AT FULL SAIL

Proof That Overproof Is What You Need
By Ted Henwood

Photo courtesy of Haus Alpenz

With the recent release of the last of the Black Tot (rum rations distributed to British Sailors through July 31, 1970) our thoughts turn to figuring out how to get our hands on some of this spirit which holds an iconic (and now expensive) place in beverage history. As we contemplate affording this purchase we think back to July in New Orleans at Tales of the Cocktail 2010, the annual cocktail conference which brings together the best and greatest of the cocktail, spirits, and tastemakers’ industry to the city that has survived and thrives. It was here that we were treated to a seminar titled At Full Sail: The History and Application of Spirits at Proof and Overproof.

Led by the founder of Haus Alpenz, Eric Seed, a lover and re-creator of authentic spirits and liqueurs, we embarked on what demonstrated to be a gentle gaze at the pyrotechnics and genesis of liquor distribution.
Seed remarked, “We are hard wired for the taste of vanilla and milk.” And thus, the seminar began. In light of Seed’s condemnation of our desire for the soft and sweet palate pleasers you might ask overproof spirits, why? And why no longer cask strength? And wherein does the difference lie? Seed’s opening comments make it evident that his fight in part is to cut that wire at every turn, or at least begin to rewire that beast in us. One taste of the “Waters of Life” he has resurrected, and you will soon become one of the converted.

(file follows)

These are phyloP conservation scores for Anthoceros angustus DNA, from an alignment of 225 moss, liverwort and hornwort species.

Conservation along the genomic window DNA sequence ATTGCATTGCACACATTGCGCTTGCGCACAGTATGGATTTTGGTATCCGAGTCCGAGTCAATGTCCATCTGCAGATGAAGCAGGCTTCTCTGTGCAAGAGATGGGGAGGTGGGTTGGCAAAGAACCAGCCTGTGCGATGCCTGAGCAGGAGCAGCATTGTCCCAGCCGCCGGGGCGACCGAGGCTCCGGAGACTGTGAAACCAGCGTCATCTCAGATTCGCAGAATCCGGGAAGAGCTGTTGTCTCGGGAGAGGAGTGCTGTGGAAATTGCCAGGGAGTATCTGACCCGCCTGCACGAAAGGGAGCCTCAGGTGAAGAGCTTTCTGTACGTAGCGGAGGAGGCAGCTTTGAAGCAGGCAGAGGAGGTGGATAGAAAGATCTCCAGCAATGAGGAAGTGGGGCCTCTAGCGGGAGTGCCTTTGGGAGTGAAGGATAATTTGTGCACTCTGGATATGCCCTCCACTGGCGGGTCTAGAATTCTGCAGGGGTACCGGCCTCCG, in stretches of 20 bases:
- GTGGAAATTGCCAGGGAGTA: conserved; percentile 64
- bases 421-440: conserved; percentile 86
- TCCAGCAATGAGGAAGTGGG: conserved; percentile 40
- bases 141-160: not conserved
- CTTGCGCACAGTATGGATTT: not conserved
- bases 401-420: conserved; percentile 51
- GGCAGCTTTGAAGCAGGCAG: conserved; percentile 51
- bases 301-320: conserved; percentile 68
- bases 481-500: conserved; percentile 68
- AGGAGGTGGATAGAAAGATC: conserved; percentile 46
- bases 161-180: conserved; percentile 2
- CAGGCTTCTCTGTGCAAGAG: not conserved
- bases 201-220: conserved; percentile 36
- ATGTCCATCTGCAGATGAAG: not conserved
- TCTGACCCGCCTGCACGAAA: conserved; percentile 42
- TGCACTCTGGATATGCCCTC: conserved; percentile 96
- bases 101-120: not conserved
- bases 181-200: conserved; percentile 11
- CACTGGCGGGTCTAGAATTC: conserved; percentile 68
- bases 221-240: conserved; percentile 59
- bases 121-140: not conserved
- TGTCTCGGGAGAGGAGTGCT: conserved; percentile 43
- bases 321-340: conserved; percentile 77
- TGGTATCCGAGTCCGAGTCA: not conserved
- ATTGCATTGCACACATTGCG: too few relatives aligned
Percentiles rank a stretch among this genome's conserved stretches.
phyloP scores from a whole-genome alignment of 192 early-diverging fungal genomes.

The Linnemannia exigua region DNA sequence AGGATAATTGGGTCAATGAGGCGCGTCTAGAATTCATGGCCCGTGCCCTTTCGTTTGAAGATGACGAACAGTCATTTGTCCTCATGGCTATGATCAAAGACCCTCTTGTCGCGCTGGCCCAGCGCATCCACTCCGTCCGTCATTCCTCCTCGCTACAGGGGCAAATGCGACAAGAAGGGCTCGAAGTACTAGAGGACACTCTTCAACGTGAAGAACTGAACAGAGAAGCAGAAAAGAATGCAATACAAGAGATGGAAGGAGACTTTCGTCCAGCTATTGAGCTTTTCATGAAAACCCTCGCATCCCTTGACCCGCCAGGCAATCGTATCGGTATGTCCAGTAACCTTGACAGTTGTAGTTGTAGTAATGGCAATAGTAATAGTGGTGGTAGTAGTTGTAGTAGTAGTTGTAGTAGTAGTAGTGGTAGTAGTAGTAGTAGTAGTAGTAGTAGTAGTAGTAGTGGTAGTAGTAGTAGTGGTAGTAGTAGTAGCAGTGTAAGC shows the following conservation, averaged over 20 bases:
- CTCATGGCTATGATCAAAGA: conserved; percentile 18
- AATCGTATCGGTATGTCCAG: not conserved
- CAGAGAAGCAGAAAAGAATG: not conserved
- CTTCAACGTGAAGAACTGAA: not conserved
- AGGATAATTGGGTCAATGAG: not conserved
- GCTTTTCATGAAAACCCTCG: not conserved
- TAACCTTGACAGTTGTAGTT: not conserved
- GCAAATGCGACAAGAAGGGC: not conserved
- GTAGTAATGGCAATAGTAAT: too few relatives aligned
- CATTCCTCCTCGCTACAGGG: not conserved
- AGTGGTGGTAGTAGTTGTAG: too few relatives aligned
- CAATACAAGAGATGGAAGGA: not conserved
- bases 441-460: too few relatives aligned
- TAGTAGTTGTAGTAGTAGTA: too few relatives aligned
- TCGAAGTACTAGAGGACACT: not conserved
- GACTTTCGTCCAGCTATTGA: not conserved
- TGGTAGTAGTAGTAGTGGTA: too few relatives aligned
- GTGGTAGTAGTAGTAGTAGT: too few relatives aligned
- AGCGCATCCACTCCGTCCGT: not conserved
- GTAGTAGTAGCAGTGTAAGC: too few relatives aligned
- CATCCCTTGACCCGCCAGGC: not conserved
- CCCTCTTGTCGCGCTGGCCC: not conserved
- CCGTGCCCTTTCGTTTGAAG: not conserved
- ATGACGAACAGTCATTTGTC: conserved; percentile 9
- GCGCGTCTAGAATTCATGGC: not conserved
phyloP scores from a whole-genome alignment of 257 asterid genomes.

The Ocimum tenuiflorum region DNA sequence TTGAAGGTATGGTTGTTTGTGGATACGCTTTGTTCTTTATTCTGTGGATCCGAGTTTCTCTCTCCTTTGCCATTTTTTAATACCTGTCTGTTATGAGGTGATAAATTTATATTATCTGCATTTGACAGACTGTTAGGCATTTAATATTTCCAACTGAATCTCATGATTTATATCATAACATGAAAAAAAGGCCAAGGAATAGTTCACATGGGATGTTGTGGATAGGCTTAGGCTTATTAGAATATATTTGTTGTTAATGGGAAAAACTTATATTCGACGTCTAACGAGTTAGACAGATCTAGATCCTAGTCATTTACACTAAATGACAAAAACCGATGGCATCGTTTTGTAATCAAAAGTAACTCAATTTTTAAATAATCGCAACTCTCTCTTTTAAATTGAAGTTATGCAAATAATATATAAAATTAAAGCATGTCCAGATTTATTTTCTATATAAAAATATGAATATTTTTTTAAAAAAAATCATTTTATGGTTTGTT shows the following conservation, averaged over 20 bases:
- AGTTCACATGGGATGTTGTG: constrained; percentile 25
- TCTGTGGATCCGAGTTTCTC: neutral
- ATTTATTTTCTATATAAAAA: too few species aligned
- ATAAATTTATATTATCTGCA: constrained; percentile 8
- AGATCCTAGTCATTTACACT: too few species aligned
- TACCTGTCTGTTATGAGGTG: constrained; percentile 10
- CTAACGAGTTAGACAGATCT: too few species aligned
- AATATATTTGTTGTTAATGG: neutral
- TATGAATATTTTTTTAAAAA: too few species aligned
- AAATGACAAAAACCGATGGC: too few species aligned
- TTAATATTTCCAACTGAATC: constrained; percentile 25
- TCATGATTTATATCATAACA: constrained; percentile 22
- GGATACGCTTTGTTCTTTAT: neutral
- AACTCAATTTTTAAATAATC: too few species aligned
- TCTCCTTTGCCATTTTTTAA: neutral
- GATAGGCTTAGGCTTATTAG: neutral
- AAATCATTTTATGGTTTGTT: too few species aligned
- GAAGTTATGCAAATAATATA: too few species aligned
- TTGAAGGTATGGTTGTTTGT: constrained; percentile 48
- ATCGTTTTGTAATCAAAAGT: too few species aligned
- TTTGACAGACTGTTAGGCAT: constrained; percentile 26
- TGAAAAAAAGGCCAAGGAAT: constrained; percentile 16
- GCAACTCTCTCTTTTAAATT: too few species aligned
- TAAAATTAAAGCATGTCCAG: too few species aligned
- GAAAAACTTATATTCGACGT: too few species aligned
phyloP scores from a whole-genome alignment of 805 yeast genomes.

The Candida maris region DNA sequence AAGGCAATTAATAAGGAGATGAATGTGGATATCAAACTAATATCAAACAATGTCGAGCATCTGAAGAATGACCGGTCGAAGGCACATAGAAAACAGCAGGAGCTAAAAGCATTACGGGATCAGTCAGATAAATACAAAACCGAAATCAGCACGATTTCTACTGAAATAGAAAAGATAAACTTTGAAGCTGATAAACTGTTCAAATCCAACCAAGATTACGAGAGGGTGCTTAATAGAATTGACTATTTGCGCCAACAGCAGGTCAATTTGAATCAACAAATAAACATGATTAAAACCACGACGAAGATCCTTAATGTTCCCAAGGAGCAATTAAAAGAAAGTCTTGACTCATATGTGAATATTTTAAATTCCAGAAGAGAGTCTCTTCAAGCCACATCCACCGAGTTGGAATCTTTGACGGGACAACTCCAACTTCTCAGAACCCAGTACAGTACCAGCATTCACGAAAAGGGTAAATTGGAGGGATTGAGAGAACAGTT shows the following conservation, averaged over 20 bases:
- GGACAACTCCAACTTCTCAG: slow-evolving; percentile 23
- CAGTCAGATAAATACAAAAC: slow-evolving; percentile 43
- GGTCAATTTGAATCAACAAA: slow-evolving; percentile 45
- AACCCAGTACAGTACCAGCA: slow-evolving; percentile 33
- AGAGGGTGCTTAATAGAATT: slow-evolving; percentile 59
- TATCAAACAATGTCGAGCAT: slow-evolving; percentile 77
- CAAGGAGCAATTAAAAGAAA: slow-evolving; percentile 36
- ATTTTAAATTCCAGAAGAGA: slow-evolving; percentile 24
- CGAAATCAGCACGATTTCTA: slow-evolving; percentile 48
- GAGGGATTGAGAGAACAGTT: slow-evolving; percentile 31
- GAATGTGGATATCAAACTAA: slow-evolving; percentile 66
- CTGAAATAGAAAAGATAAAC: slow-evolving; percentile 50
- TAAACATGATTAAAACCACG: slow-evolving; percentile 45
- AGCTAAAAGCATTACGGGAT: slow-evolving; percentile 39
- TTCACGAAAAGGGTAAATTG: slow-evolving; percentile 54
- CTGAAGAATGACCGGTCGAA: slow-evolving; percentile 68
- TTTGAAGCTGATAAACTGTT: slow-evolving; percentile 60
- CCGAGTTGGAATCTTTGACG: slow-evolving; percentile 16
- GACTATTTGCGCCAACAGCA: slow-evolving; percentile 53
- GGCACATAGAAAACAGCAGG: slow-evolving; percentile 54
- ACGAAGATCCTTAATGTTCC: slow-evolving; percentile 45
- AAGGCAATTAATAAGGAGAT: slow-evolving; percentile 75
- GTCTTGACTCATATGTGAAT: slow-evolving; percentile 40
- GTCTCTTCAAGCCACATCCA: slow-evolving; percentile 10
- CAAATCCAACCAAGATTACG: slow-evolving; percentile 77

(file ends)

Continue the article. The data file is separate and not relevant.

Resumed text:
But before conversion it’s important to lay out the well known facts. So, let’s get simple; we know the amount of alcohol in any given spirit is indicated by proof, percentage or ABV. Stateside, proof is really the commonly known mark. Certainly almost everyone knows that proof denotes twice the percentage of alcohol. Yet how did this come to be?

Well, the answer has to do with the “work-hard play-hard” motto of the open seas, when ships were powered by three sheets flapping, and the boys pulling the ropes taut knew how to celebrate their unfettered creed. These sailors were paid in part with hard liquor, and knowing the value of a stiff drink, they developed a method to ensure their daily ration had not been made water-weaker by the ship’s bursar: apply gunpowder!

They’d take a dram of hooch and spill it into a saucer, shake a small cone of decent black powder into that shallow little pool, and touch it with a struck match. If a bright blaze, pop, and eruption of smoke ensues, they’d “proved” that their tipple is well above 50% alcohol –- thus that it’s at “proof.”

If the match fizzles and the powder stays silent, they might rise certain to mutiny that the well-deserved snort proves corrupted; stretched with water by the greedy man with keys to the barrel room, in hopes he might black-market in port what he has skimmed.

Enough said? Perhaps. Days of yore? Maybe not so ancient. Take a look at your own liquor cabinet. Your proof has fallen. Is there some skimming going on there too? It’s not a shock to find 80 proof juice these days, but it should be. You’re paying the same for less spirit, and your hard work is being undervalued as the modern bursar has learned to stretch the supply, making bigger profits by adding more water-in-bottle.